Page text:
It's been years since Andrew McCutchen was an All-Star, but he might have been headed for a return to the Mid-Summer Classic last year had his season not been cut short by a freak ACL tear a little more than a third of the way into the season. Sure, he wasn't hitting for a high average, but he was getting on base at a rate he hasn't topped since his last All-Star season in 2015. He was also among the lead leaders in walks at the time of his injury and was really the catalyst of the Phillies offense hitting atop the order — and we saw how they struggled to replace him after that injury. The good news is that Cutch should be fully healthy whenever the baseball season starts. It will be interesting to see if he picks up where he left off last season, or if all that time off (and his age) catches up to him in 2020. We're leaning toward the former.
Carter Hart is the youngest player on our list and just barely cracked the Top 25. Of any player on the list, he probably has the best chance to climb — if he can indeed become one of the best goalies in the NHL, there's no reason he couldn't find himself in the Top 10 (or even the Top 5) in a future version of these rankings. The question seems to be more "when" than "if" after two impressive seasons for the young Canadian. This season, Hart picked up his first shutout and played a big role in helping the Flyers on their rapid climb up the Metro standings. Fully healed from an in-season injury, he was in a great position heading down the stretch and into the playoffs and was primed for his first playoff action — that was, until the season came to a screeching halt. For now, we'll have to wait to see how the 21-year-old goalie performs when the lights are the brightest, which could have been an indication of just how high he can climb in the next iteration of this list.
Like Hargrave, Zack Wheeler is another player we've yet to see play a game in Philly — although he did make three spring training appearances before sports stopped. He comes with an injury history, but has been solid for the Mets each of the last two seasons before the team decided to let him walk in free agency. After a season of some dreadful starting pitching, the Phillies just so happened to be in need of upgrades. With the market for top-tier pitchers expected to get out of control (which it did), Matt Klentak decided to scoop up Wheeler before the market was set by some of the bigger names, and he arguably got a good deal by doing so. Of course, we'll have to see what Wheeler looks like in red pinstripes before we make a final judgement, but we feel comfortable slotting him in right here for now.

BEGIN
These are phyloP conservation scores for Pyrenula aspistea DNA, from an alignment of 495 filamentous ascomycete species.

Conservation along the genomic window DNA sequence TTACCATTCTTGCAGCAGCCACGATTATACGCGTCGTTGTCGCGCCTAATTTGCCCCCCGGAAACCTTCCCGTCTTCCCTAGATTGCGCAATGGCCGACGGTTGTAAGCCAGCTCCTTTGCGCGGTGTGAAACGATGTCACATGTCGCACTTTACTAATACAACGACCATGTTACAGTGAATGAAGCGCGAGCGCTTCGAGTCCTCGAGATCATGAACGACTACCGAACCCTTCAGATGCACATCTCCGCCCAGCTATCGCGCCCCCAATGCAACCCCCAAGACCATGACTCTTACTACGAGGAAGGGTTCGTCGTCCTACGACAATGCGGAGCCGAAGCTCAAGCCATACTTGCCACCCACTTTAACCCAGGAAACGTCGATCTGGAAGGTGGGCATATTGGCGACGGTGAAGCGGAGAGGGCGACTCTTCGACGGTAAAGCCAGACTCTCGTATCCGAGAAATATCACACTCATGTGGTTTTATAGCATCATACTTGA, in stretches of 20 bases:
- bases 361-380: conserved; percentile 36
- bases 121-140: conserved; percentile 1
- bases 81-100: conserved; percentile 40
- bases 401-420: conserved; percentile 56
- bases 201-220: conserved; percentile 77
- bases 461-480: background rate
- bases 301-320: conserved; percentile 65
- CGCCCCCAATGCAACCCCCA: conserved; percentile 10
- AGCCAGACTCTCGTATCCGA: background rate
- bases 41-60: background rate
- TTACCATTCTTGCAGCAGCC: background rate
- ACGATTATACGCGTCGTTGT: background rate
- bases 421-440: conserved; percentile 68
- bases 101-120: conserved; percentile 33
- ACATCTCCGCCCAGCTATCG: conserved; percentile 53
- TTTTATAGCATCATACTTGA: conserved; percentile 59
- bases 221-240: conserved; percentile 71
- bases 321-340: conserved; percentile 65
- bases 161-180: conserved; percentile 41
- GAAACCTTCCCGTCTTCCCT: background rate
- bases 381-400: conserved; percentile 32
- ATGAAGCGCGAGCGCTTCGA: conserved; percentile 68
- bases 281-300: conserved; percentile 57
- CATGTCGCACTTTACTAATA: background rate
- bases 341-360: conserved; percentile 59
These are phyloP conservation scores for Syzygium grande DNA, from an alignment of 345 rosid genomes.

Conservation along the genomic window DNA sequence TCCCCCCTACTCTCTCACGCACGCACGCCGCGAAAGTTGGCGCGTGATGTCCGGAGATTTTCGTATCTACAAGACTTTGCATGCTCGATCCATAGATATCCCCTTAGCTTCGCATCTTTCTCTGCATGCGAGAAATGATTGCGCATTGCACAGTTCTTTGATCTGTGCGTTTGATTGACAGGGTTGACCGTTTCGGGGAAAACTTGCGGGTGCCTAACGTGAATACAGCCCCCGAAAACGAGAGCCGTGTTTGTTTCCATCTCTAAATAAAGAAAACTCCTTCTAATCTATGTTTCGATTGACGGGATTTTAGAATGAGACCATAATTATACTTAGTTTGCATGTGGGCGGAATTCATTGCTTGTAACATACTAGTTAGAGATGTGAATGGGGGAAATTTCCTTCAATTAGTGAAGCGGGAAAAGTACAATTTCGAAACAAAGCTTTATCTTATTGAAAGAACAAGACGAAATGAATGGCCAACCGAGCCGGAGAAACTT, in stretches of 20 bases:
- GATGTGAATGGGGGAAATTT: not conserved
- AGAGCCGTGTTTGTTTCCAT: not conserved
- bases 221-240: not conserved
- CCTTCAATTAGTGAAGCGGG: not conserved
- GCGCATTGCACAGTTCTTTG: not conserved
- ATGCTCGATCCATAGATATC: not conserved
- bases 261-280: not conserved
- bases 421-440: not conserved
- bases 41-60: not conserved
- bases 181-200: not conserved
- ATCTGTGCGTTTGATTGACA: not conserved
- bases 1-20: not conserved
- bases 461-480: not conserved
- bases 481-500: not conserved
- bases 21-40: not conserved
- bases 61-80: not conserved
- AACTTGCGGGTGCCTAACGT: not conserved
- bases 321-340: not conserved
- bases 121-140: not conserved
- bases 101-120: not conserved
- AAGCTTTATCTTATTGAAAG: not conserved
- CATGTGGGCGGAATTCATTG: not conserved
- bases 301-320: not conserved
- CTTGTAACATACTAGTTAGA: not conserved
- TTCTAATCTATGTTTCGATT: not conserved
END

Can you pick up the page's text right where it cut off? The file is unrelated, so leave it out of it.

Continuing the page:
Despite playing in just his fourth NHL season, Ivan Provorov is just 23 years old, although it certainly feels like he's been around longer than that. Perhaps that's because the Flyers defenseman has yet to miss a game for the Orange and Black since getting the call up to the big club prior to the start of the 2016-17 season. And before the season came to an abrupt end, Provorov was on pace for his best season to date, averaging .52 PPG through the first 69 games of the year. He was also leading his team in average ice time (24:51) by almost three minutes — but that's nothing new for Provorov, as he led the team in ATOI each of the previous three years as well. It might be a matter of time before he's wearing an "A" on his jersey.
Why is the Eagles second tight end this high on the list? Well, because if it wasn't for Zach Ertz, Goedert's numbers would look far more impressive. But because he plays second-fiddle to one of the best tight ends in the NFL, his numbers clearly took a hit. Still, Goedert has looked capable of playing the starter's role in his first two seasons in Philly, and depending on what the future holds for Zach Ertz, he could find himself as one of Carson Wentz' top targets before too long. The potential is there even if the numbers aren't, so we're not going to hold the fact that he's not the No. 1 tight end against him. And when you compare his numbers over his first two seasons to Ertz' stats from his first two in the NFL, they're scary close
Could Goedert wind up being as good as (or better than) Ertz? It may seem like a stretch, but the numbers suggest otherwise.
Josh Richardson, acquired in the offseason in the Jimmy Butler sign-and-trade, hasn't put up any big numbers in his first season with the Sixers but some of that's to be expected moving to a team on which he suddenly becomes the fourth option on the offensive end of the court. Overall, Richardson's addition has been a positive one for the Sixers as he's brought a varied skillset to a team that has a group of guys that each seem to have a very particular set of skills. Richardson, on the other hand, can do a bit of everything, from shooting to creating his own shot to running the pick and roll to playing pesky defense (and sparking the offense that way).